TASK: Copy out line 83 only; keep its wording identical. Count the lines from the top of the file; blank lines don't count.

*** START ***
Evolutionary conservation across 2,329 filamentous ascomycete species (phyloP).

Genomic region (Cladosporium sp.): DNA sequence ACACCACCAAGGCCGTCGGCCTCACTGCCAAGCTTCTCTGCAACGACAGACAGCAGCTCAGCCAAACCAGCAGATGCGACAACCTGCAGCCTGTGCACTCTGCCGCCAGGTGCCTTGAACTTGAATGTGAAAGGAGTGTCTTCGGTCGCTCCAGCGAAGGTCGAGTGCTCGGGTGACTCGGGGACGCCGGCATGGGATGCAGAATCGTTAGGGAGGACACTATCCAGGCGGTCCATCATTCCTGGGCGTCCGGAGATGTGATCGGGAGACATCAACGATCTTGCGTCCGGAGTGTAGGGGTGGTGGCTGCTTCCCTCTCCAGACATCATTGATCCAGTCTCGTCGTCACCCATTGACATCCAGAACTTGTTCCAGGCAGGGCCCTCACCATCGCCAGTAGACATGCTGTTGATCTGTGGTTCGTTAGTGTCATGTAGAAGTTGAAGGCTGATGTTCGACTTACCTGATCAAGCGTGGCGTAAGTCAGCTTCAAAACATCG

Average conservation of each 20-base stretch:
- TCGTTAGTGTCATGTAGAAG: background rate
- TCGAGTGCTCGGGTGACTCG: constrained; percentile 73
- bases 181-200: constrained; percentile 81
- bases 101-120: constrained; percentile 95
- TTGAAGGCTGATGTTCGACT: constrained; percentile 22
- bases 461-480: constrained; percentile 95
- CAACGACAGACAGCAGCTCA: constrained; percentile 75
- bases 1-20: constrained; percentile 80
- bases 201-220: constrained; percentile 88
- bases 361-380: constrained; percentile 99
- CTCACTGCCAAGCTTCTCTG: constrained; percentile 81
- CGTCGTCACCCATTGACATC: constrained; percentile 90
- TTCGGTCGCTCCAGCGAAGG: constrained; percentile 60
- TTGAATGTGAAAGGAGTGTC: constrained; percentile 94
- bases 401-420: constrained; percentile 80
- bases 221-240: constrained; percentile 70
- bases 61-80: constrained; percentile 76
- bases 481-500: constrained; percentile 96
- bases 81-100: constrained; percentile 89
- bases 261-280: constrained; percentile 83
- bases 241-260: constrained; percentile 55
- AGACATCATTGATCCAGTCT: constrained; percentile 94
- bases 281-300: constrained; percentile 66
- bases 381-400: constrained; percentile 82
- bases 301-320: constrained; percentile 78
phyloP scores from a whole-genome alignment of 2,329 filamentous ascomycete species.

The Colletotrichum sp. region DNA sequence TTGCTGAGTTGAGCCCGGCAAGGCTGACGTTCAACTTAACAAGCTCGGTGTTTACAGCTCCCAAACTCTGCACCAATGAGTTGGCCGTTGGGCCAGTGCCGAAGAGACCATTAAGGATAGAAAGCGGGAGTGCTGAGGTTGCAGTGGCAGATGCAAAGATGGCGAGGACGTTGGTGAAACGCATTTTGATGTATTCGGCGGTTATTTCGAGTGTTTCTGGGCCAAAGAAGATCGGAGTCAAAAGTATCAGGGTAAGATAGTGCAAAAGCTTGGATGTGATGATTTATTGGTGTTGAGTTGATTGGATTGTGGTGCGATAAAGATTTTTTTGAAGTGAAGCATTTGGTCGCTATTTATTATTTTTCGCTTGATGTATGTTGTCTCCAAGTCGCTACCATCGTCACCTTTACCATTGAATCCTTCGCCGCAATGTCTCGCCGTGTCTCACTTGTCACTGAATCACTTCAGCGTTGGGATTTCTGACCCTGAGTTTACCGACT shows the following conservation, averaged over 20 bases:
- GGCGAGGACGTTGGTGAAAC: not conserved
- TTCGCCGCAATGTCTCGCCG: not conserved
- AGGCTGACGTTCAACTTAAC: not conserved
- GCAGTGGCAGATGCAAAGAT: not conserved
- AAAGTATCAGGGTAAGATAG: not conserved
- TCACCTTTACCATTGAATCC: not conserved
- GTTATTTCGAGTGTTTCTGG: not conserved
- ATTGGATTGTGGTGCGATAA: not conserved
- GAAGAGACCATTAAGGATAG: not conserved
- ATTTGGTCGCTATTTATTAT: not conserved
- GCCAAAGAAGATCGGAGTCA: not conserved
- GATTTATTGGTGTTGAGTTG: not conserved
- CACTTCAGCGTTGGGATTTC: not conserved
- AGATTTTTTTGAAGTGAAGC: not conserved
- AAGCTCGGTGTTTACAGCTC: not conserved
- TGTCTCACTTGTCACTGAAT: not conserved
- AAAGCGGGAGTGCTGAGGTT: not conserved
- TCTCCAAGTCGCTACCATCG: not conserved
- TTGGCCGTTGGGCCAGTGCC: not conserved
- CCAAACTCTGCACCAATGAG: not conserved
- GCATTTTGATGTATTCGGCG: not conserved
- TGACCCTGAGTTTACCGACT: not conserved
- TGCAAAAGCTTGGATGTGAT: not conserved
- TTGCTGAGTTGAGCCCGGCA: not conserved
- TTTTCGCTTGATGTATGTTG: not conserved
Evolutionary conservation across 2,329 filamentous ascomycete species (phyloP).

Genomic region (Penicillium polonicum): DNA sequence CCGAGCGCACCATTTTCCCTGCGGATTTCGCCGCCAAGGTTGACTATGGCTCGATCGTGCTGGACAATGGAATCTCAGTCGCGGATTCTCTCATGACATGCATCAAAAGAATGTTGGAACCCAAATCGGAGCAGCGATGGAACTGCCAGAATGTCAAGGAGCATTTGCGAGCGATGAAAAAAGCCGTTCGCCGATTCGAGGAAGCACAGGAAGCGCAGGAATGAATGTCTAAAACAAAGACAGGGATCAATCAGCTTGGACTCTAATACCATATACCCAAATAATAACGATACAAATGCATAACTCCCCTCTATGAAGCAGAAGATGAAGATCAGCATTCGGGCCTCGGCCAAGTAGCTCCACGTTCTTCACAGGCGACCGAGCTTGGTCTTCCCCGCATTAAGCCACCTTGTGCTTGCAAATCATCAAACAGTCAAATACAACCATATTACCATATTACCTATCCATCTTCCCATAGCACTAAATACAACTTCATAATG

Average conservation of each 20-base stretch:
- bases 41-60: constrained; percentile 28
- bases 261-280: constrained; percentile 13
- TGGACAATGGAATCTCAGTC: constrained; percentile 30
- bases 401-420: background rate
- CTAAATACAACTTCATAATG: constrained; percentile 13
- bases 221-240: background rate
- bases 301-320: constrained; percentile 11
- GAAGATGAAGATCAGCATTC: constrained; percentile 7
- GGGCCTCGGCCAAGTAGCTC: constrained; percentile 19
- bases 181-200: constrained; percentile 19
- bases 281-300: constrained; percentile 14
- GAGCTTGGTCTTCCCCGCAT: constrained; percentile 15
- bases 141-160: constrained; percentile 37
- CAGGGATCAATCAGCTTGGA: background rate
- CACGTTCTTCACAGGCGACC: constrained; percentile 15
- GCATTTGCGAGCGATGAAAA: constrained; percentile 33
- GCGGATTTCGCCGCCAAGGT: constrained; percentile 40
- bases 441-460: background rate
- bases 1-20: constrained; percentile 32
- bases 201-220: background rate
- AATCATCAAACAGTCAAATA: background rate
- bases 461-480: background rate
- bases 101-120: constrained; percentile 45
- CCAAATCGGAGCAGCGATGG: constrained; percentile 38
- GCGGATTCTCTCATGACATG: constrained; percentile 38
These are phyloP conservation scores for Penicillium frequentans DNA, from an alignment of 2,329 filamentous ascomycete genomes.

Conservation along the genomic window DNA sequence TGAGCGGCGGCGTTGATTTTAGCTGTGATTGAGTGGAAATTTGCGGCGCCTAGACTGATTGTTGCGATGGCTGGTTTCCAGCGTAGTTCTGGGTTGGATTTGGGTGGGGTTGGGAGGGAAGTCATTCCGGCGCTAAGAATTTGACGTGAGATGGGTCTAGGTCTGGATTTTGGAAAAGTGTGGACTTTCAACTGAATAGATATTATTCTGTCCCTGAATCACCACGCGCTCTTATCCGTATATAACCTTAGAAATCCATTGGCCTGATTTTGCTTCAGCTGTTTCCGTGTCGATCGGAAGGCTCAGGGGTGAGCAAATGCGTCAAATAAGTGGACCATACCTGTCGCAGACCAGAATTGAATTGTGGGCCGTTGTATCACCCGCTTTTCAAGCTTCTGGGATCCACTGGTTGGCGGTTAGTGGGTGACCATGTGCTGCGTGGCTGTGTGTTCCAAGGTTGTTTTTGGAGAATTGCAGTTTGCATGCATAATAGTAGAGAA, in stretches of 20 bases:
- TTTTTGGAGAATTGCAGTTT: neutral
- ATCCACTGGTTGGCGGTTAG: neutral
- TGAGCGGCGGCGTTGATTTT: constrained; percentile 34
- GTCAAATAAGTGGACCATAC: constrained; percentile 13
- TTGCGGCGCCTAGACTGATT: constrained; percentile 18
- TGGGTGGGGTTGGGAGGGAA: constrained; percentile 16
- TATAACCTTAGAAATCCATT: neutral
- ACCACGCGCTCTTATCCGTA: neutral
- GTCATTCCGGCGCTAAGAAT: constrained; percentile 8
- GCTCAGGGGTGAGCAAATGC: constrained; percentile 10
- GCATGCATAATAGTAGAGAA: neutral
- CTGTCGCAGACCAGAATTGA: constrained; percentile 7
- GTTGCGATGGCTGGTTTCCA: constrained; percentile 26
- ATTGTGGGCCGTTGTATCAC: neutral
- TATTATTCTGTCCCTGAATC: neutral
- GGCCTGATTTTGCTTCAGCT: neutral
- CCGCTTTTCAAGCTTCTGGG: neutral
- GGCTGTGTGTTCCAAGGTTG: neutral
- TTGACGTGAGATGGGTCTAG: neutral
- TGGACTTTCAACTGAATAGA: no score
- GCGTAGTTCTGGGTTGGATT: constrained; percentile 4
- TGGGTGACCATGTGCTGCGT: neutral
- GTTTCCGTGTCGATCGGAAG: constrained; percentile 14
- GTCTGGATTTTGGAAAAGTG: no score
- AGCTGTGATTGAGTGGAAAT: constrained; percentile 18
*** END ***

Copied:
- GCGGATTCTCTCATGACATG: constrained; percentile 38